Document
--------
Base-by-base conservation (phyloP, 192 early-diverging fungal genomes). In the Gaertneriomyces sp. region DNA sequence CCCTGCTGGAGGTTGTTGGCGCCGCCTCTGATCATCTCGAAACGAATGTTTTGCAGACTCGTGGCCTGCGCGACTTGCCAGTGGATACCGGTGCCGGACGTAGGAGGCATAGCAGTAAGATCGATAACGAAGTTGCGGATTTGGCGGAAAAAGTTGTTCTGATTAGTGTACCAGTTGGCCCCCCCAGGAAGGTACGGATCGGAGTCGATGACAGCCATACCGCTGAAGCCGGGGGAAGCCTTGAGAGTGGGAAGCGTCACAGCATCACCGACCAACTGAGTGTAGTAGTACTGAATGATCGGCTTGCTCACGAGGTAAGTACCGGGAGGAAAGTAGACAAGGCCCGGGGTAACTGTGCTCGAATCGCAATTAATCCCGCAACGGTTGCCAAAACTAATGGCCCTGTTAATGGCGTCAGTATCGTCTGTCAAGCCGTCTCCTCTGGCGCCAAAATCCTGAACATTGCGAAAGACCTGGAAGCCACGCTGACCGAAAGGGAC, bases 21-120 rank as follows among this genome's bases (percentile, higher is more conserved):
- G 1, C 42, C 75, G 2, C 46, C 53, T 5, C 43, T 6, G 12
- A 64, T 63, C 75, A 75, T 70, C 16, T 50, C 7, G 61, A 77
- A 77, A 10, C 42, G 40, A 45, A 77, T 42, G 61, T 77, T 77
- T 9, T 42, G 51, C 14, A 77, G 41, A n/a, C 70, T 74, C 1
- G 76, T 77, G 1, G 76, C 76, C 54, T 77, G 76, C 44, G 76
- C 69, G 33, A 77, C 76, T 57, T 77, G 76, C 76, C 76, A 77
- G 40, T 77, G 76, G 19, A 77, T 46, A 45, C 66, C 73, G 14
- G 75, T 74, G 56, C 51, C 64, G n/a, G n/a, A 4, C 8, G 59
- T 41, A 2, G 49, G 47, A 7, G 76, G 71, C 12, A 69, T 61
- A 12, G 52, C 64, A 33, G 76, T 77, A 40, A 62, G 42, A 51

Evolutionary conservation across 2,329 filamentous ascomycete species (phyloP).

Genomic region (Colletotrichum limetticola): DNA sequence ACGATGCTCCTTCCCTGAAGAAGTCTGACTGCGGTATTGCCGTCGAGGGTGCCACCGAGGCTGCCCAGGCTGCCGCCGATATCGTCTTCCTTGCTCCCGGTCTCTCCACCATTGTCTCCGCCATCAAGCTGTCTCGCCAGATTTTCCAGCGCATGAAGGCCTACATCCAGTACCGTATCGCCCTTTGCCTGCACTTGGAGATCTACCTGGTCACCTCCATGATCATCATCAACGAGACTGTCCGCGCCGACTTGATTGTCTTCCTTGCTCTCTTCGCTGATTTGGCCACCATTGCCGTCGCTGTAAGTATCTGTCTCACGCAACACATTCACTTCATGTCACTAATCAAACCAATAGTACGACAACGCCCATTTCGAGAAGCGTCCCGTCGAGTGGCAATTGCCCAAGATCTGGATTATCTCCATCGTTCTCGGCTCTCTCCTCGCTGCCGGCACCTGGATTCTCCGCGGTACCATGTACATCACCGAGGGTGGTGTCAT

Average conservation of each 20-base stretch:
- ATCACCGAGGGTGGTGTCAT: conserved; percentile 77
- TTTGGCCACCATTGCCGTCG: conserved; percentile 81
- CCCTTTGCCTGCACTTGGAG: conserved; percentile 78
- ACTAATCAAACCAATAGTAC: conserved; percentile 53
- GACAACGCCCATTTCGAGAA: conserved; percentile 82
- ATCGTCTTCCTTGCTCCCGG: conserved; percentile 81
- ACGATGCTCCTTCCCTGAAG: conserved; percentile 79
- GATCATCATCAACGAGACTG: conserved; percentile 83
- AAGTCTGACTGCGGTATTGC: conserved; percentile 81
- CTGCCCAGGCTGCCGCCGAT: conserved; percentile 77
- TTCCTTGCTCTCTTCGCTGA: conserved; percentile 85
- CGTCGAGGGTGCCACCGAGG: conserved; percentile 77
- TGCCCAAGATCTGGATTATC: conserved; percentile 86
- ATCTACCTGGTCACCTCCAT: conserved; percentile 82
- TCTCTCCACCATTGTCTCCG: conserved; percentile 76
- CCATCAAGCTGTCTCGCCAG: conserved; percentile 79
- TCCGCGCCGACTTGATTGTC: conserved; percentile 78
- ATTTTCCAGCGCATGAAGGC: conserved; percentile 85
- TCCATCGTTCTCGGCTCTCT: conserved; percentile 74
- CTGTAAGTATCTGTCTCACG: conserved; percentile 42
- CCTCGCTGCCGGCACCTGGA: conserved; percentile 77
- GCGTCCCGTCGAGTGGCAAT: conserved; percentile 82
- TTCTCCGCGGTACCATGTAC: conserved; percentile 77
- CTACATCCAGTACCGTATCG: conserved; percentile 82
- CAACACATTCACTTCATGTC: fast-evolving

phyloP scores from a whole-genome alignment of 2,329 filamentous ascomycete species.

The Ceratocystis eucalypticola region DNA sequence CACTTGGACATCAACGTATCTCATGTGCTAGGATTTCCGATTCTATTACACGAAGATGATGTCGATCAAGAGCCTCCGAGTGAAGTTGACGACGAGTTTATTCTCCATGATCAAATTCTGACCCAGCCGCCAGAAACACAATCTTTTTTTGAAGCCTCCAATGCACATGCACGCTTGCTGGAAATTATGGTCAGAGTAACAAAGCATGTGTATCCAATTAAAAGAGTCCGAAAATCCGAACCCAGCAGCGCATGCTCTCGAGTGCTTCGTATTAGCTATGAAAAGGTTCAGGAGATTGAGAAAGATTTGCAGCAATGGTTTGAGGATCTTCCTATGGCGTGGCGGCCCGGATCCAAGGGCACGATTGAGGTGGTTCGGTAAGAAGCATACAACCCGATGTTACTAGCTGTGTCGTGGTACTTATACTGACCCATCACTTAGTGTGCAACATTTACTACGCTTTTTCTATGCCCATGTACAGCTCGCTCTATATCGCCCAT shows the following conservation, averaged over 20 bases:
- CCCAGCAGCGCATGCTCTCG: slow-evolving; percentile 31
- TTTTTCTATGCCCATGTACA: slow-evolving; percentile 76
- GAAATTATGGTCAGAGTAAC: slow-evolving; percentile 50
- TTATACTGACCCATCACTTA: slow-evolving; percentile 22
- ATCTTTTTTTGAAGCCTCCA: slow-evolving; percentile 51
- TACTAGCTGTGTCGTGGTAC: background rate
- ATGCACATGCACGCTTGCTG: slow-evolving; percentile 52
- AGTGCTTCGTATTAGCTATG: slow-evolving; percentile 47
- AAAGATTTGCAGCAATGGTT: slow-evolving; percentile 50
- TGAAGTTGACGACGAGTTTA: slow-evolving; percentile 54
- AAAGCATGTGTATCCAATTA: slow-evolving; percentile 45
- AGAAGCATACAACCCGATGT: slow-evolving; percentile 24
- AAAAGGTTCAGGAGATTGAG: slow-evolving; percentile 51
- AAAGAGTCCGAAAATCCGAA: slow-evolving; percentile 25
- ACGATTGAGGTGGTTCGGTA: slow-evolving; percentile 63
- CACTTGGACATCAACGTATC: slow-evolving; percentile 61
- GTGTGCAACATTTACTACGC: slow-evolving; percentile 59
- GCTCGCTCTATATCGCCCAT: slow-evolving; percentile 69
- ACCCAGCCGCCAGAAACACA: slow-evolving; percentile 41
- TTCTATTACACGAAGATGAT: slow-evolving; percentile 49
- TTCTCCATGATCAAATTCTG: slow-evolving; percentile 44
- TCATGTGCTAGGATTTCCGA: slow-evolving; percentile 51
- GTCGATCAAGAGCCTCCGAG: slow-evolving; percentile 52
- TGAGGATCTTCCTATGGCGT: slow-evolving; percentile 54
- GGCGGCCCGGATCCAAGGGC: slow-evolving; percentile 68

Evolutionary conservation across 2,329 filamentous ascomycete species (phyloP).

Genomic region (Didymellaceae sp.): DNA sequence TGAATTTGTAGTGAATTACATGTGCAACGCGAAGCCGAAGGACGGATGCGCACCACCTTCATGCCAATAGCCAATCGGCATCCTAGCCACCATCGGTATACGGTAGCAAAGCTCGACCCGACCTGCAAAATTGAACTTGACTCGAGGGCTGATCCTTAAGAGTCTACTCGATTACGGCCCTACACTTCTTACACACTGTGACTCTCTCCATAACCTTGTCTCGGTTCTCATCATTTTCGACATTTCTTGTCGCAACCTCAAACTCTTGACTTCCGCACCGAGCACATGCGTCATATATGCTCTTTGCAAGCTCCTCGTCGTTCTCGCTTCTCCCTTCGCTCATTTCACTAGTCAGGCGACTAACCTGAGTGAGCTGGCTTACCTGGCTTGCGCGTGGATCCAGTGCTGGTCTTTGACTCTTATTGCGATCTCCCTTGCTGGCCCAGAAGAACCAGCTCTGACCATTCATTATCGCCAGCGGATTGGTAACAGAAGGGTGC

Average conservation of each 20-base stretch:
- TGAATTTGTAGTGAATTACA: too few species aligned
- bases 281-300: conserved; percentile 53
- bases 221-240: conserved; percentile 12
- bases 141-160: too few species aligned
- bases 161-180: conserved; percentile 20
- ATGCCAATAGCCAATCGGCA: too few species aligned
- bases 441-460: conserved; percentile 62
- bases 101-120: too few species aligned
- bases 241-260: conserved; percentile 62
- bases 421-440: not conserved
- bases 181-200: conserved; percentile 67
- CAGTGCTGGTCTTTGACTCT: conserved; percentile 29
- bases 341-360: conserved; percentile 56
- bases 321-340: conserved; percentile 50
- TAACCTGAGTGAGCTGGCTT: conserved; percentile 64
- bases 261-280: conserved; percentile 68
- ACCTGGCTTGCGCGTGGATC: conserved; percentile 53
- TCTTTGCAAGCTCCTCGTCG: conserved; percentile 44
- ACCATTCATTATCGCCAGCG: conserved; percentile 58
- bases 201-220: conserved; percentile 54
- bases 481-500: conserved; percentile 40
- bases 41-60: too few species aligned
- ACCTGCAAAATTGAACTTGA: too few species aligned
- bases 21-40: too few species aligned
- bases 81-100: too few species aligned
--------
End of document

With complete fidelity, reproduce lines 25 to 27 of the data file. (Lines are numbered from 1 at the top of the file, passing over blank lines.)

- TTCCTTGCTCTCTTCGCTGA: conserved; percentile 85
- CGTCGAGGGTGCCACCGAGG: conserved; percentile 77
- TGCCCAAGATCTGGATTATC: conserved; percentile 86